Shooting at D.C. office of Family Research Council

On Wednesday, a lone gunman walked into the Washington, D.C. office of the Family Research Council, a Christian-affiliated organization that advocates traditional family values, reportedly decried that organization, and then shot a security guard.  The guard was hit in the arm and is expected to make a full recovery, but he nevertheless tackled and subdued (with the help of bystanders) the gunman until police arrived.  The gunman is in custody and, at last report, is facing only a charge of assault with a deadly weapon (that’s unbelievable — it ought to be attempted murder, and I fully hope and expect that additional and more severe charges will be forthcoming).

This was potentially another Wisconsin-temple-type of tragedy averted by 1) the heroism of the guard, and 2) the apparent disorganization of the shooter relative to the Wisconsin temple (and certainly relative to the Colorado movie theater) shooter.  By disorganization, I do not mean insanity.  What I mean is just that he appears to have been somewhat more emotional and impulsive and less calm and calculated (i.e. not as well-planned, prepared, and practiced) relative to shooters who successfully carried out those other mass murders.  (And by the way, D.C. has some of the strictest gun-control laws in the nation, so as I’ve pointed out repeatedly, those aren’t the solution to these crimes — as you can see here, a guy who was prepared to commit murder was not going to be deterred by the illegality of walking around D.C. with a loaded gun).

But there’s another aspect of this particular shooting that I think is important to note.  The shooter reportedly had been working for an organization that advocates the interests of gay, lesbian, and transgender Americans, and he reportedly had characterized the Family Research Council as a bigoted organization.  If that latter part proves accurate, then this shooting appears to be, once again, motivated by hatred of Americans who are different from the shooter and an attempt by the shooter to intimidate those who advocate public policy with which the shooter disagrees (and the latter part of that could qualify as “terrorism”).   It also illustrates, once again, the narcissistic, antisocial sense of entitlement at the core of these crimes — the idea that the shooter is entitled to effectuate and/or avenge and/or publicize his view of how others should think and act at the expense of innocent people’s lives.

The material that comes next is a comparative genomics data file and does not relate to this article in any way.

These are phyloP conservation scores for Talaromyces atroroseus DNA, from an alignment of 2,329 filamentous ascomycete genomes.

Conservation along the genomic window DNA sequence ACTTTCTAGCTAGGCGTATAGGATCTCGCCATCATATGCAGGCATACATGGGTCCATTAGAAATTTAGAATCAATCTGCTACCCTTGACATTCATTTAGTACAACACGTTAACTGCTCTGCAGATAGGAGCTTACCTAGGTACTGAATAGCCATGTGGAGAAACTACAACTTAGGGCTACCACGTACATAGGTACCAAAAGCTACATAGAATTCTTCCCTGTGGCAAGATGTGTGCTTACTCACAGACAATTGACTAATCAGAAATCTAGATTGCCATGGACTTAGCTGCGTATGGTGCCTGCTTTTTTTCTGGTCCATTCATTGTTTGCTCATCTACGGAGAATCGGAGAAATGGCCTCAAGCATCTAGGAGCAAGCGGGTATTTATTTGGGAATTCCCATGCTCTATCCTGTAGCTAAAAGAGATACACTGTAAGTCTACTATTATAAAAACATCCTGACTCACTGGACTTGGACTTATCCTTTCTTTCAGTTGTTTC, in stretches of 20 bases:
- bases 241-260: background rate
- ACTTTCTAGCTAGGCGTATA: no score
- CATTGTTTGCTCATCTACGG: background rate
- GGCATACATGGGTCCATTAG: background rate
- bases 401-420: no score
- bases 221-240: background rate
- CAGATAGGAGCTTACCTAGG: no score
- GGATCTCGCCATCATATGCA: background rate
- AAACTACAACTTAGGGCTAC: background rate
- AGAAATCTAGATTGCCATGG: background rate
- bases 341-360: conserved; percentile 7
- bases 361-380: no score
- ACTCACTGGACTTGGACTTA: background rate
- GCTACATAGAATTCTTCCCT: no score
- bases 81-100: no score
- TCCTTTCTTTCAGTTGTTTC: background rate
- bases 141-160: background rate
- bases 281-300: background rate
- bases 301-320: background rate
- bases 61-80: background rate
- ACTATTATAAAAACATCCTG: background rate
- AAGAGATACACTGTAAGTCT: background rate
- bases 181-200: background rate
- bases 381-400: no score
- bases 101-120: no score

Now, this shooter may not think that people who work for the Family Research Council are “innocent,” but I can virtually guarantee you that he knows it’s against the law to go around administering your own “death penalty” to people whom you believe are guilty of something, perhaps “bigotry” in this shooter’s case (as evidenced in part by the fact that he reportedly used a ruse to get past the first line of security in the building).  That’s the narcissistic, antisocial aspect — these shooters think that they know better than the society at large how the society should be and that they are therefore entitled to ignore society’s laws and make up their own.  That decision to indulge themselves at society’s expense is also why it’s not only appropriate but essential to hold them accountable under society’s laws, even if they happen to have co-occurring mental problems.

While this shooter’s actions are certainly not representative of the intentions of the vast majority of people who share his ideology with respect to our nation’s values, his actions do provide an extreme illustration of another point that I’ve often made:  that the loudest demands for “tolerance” often come from some of the least “tolerant” people in our national discourse.  For example, the person who demands, in the name of tolerance, that a male employee be allowed to sell suits at a men’s suit store while wearing dresses and to use the store’s women’s restroom if he so prefers is, all too often, the very same person who intolerantly demands that a restaurant chain and all of its employees be run out of town if its owner voices an opposing view of gay marriage.

Thankfully, the vast majority of Americans are not “haters,” but hatred nevertheless exists in all quarters (i.e. it’s not confined to one end or the other of the political spectrum), and I think we can all agree that the kind of hate-fueled violence that we’ve witnessed all too frequently of late is equally intolerable regardless of the “basis” for the hatred.  Tolerance of one another’s lawful expressions of our differences is a two-way street.

(P.S.  Speaking of shootings and hatred, court-martial proceedings in the Ft. Hood shooting case are on hold because that shooter refuses to shave his beard as required by military courtroom decorum.  Apparently, he’s saying that the beard is a compulsory religious practice for him, but that doesn’t really hold water if he shaved regularly while serving in the military prior to the shootings.  An appeals court is determining what the procedural consequences of his refusal should be.  Stay tuned.)

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